17 March, 2007

An urge to create

It's Spring Break at the university. (Don't get me started on that word "Spring" again.) Two Thursdays ago just so happened to be International Woman's Day. That's the sort of thing you learn about when you're married to someone whose native country didn't have either Valentine's Day or Mother's Day, so they went with something else instead.

I was teaching Algebra that afternoon, and when I wrote the date on the board, I remembered the occasion, so I made some remark about it, and that I had to think of something to do for my wife. One of my students asked me if being married to such a woman meant that I was off the hook for Valentine's Day. Oh no, I said, I'm obliged on that day, too. Someone else asked me what I did for my wife.

This is where I bungled matters, and did something stupid. I told the truth. I made her a shoe rack.

You did what? my students asked.

I made her a shoe rack. I tried to explain. She had been saying for a while that she wanted a shoe rack, so I made one.

You made her a shoe rack? one of my students exclaimed in disbelief.

Clueless as usual, I thought the disbelief was rooted in the notion that I might be able to do something like make a shoe rack. Yeah, it's not that hard, I mused. I bought some wood, sawed it—picture me making a sawing motion with one hand and holding a piece of chalk in the other—then I screwed the pieces together and stained it.

Not wanting to waste too much time on this, I turned to the board and began to discuss ring homomorphisms. It took me a few hours before I realized what an impression I must have made on my students. The disbelief wasn't at the fact that I could make a shoe rack; it was that I considered a shoe rack a Valentine's Day gift.

Worse, I realized that they have a point. A shoe rack doesn't make for the most romantic Valentine's Day gift.

Such considerations aside, the shoe rack is both attractive and functional. Our shoes used to lie in disarray next to the entryway, but now they sit nicely arrayed on the shoe rack. It's amazing what a rank amateur can do with a few 2x4's, a can a water-based polyurethane stain, and some screw-in braces. My only complaint is that Someone keeps putting his (and sometimes her) shoes in the place reserved for my sandals.

I also want to put together a bookcase and one of those working tables that you can use to write in bed. (What are those things called? I can never remember.) I've been scheming about these for a couple of weeks now, and I've figured out how to cut up a rectangular panel in just the right way to make the table. I told my wife, and she observed that lately I have an urge to create.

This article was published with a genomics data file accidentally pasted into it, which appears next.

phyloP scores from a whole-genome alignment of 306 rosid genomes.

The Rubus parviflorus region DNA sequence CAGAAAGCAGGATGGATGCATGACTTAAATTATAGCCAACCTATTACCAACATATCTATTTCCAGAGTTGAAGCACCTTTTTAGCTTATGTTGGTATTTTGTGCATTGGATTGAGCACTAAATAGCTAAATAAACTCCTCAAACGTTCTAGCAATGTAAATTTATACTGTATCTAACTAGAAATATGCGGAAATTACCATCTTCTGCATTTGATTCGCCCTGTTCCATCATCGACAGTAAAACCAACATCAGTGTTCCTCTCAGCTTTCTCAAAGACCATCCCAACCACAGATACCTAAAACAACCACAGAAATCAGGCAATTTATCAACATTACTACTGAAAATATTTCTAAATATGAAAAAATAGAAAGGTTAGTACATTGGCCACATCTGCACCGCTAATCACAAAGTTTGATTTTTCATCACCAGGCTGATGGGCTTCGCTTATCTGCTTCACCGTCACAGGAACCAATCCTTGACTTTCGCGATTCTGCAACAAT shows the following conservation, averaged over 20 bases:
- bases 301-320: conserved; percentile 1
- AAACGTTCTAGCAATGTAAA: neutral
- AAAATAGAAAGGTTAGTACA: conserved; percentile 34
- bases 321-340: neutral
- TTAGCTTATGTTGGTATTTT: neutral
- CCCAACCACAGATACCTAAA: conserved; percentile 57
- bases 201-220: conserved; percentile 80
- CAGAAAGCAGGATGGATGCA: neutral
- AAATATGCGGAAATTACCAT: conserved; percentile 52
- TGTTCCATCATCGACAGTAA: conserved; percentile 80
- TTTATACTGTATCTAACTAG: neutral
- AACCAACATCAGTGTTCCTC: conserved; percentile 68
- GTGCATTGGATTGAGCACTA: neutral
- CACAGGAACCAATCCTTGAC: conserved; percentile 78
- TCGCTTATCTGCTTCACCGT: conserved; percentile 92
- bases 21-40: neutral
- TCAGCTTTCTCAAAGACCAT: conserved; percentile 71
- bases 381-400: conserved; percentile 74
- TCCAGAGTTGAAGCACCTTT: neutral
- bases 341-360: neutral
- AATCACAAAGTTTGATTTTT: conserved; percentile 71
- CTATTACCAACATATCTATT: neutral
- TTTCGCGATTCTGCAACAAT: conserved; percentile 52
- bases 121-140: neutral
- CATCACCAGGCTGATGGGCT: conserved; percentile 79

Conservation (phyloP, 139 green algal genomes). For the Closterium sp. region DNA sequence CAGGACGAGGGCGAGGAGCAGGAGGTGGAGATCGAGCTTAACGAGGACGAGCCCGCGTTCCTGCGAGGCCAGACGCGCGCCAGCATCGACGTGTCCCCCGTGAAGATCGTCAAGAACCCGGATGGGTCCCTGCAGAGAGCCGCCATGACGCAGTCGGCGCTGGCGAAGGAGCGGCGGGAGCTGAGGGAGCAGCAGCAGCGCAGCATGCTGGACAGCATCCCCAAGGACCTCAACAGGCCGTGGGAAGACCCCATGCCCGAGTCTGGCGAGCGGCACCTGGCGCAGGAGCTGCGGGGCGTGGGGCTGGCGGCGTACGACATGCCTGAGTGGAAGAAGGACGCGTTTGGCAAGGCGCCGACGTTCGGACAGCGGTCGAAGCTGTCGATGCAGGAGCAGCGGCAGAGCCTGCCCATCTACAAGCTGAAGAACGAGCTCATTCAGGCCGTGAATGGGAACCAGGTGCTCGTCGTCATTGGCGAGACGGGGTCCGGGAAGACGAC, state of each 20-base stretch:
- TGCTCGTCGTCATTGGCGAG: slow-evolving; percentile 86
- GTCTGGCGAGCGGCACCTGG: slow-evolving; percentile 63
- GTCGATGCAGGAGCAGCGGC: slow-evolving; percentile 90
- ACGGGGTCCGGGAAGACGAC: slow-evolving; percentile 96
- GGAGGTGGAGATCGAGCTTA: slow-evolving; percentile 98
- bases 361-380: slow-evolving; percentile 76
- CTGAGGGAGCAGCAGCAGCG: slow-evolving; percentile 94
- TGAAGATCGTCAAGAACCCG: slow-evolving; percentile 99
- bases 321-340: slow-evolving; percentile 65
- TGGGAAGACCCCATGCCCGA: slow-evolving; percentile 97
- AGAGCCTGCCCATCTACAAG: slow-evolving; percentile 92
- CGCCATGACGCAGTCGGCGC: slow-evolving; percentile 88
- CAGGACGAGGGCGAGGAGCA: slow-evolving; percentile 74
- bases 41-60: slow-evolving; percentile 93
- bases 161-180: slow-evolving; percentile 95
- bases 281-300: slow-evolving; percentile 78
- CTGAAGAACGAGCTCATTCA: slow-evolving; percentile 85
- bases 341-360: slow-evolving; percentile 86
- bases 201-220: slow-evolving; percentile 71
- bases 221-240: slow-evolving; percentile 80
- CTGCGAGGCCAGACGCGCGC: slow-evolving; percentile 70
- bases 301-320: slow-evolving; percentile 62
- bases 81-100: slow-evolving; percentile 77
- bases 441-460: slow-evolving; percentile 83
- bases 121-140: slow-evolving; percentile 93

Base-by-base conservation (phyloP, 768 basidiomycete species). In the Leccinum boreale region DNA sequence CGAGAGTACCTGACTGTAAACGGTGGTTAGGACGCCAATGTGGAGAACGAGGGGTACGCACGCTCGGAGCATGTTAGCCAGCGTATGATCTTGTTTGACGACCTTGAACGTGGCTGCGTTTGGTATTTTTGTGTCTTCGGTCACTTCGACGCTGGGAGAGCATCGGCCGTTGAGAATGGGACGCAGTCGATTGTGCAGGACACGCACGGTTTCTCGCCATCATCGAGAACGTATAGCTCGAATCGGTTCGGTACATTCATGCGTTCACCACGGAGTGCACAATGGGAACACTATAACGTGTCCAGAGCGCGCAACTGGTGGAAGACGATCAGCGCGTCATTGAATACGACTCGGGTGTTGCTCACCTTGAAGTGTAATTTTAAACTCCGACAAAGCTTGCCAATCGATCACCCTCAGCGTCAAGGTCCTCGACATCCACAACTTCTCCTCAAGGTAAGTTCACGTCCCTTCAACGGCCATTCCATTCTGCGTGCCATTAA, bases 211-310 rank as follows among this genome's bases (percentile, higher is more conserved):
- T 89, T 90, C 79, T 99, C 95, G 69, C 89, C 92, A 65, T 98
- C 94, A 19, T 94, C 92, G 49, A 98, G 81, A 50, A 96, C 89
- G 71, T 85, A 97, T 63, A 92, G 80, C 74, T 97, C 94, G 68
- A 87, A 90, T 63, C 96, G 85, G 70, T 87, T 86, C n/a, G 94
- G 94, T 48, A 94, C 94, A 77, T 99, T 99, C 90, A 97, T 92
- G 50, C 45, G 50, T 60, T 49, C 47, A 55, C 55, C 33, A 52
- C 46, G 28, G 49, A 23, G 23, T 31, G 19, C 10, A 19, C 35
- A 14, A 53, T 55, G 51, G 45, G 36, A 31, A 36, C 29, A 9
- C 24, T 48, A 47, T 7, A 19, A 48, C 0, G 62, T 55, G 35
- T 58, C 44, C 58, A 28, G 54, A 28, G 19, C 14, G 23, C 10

All this comes to mind because when I sat down at the computer, I was reminded that I want to write (in Java, most likely) a soccer game for the computer. It was one of those memories that, like an old acquaintance with whom you were never all that friendly, wanders into one's mind on occasion, says a brief greeting, chats a while, then wanders off again.

Trouble is, I'd like to get more friendly with this acquaintance. Last year, just before moving to Mississippi, I wrote a maze game for my son. This was prompted by his asking me some months before if I could really write computer programs, and if so, would I write a maze game for him. It was nothing special, just a two-dimensional randomized maze where you saw only a small section of the maze at a time, and tried to find your way out. I even developed a new maze-generation algorithm for it. (I developed two, actually, but I realized later that the first one was already well-known. It's known as the binary tree algorithm.) He played with it for a while before he lost interest.

A basic soccer game shouldn't be too hard, either, assuming you don't demand fancy graphics, network play, even a very sophisticated AI for the opponent. Alright, I'm setting the bar rather low. I'd like to try it one day, maybe this weekend! But even with the bar set that low, it will take a long time to write program. It always takes longer than you expect from the outset, especially if it's a language or a class of program to which you're not accustomed. My son noticed how long it took me to write a simple maze game, and I think he lost interest in programming for ever. So much for inspiring him. :-(